Sometimes ambiguity can tell a story better than clarity; sometimes the questions a narrative doesn’t answer are the most haunting ones of all. (This was the year of Twin Peaks: The Return, so…) A lot of the fiction that got under my skin had a magnificently sustained ambiguity running through it. Consider Jac Jemc’s The Grip of It (FSG Originals). On one level, it’s the story of a couple who buy a house that turns out to be haunted–but the manner in which it’s told leaves plenty of room for the reader to question all that’s happening below the surface. Is this a story with one unreliable narrator? With two? Is it about a haunted house, a haunted neighborhood; is it about an angry revenant or a malevolent presence of a more tactile variety? Or is it all of the above?
Some of those same questions are brought to mind in Hari Kunzru’s White Tears (Knopf), which deftly brings up themes of cultural appropriation, economic inequality, and the nature of art. Along the way, Kunzru creates some of the most harrowing sequences I’ve read all year—and some of the most unsettling images. Even stories more rooted in historical events can spin off alternate timelines: the likes of Eugene Lim’s Dear Cyborgs (FSG Originals), David Burr Gerrard’s The Epiphany Machine (G.P. Putnam’s Sons), and Steve Erickson’s Shadowbahn (Blue Rider Press) all tap into the stuff of history even as their authors alter certain crucial events, kicking away the footing from below the reader and leaving them adrift, to a stunning narrative effect. And when a similar device is applied to a narrative with aspects of the memoir, as in Anne Garréta’s newly-translated Not One Day (Deep Vellum Press), the results are perfectly suited for a moment in time when personae and identities are increasingly malleable, and the nature of knowledge exists in a state of flux.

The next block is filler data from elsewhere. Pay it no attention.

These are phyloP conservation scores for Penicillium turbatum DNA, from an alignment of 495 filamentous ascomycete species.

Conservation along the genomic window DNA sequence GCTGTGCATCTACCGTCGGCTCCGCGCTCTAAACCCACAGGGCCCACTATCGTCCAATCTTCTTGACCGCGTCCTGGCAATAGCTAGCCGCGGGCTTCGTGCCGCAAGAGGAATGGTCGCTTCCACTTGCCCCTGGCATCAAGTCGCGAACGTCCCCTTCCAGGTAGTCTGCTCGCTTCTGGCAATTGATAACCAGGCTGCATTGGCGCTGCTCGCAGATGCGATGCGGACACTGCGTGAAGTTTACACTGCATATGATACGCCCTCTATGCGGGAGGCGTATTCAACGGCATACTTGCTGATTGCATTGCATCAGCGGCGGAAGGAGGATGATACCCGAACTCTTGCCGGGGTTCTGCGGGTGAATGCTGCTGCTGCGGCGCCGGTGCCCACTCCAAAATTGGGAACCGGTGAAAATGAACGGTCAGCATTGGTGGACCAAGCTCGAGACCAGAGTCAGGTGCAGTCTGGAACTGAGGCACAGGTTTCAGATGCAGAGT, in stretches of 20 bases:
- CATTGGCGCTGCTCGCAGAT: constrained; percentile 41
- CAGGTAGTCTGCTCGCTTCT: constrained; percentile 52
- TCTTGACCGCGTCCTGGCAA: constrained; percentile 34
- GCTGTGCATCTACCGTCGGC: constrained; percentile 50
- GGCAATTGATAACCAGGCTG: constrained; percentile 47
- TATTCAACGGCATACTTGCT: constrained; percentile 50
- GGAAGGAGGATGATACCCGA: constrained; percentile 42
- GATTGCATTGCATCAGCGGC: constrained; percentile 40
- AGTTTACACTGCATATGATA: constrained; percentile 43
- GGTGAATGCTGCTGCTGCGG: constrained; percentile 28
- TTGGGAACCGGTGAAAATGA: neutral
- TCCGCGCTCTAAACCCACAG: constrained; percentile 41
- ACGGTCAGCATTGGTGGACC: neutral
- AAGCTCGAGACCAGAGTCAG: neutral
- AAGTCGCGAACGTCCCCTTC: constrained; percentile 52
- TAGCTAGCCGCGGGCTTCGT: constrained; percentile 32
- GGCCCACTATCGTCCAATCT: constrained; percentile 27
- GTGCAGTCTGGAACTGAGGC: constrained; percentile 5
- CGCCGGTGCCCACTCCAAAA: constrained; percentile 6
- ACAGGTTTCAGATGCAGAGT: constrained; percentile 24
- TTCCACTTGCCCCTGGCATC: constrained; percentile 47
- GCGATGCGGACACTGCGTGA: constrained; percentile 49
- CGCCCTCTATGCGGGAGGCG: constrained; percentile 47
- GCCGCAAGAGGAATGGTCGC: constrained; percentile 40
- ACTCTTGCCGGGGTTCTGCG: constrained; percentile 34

That our world is a ruin was a given for the great poet and aphorist Fernando Pessoa, who assumed, a century ago, that any of our lives is at best a provisional endeavor: the struggle of a largely unknowable animal to narratively create a meaningful context for itself in a world that is likely a categorical mistake. How is it, then, that the some thirty-five thousand sheets of diary-like fictions he left in a chest upon his death have become a book that can be so helpful, indeed soothing, to a contemporary soul, even one in this tumultuous year of 2017? I’m talking about The Book of Disquiet, which Jerónimo Pizarro reshaped (in what may be the definitive version of a book that resists definition) and Margaret Jull Costa brilliantly translated for New Directions this year, and which has been my constant, comforting companion since it was released. Pessoa’s strategy is one I recognize as a novelist: negotiate our botched realm by trying to pull something subjectively beautiful out of something objectively awful. In order to do that, one has to see, and then learn how to say what one sees. In The Book of Disquiet Pessoa said what he saw, so poignantly and gorgeously that it is, for me and others, a forever book. It is only appropriate that Peter Mendelsund’s arresting design for this New Directions edition raises the physical book itself to the status of an art object. In one of the book’s countless passages of profound seeing, Pessoa observes young couples out strolling by the river: “If I compare them to myself,” he admits, “I still enjoy them, but like someone enjoying a painful truth, combining the pain of the wound with the balm of having understood the gods.”
One book predicted, unpacked and raged at the ongoing emergency of 2017 for me: Lawrence Joseph’s sixth collection of poems, So Where Are We? (Farrar, Straus and Giroux). It’s a book about love written straight at the violence that has become commonplace in our times—the police shootings, the aerial bombardments of Syria, the legalized thuggery of late capital banking practices, the bewilderment of the self through all this aerated vandalism of bodies and language. I don’t know of an American poet who has grappled this rigorously with the derangements of capitalism. So it’s a difficult book but a warm one, and in moments staggeringly beautiful. Joseph has learned from the late poets John Ashbery and Adrienne Rich how to pivot on a dime from a public, almost technocratic register to an intimate one. Here is a voice crying out in the dark a psalm of species grief, turning to us, the readers, and love, his love, for solace. As with most truth-telling prophets, there’s an optimism that radiates from these visions because, at least, if you’re like me, now you know you’re not alone.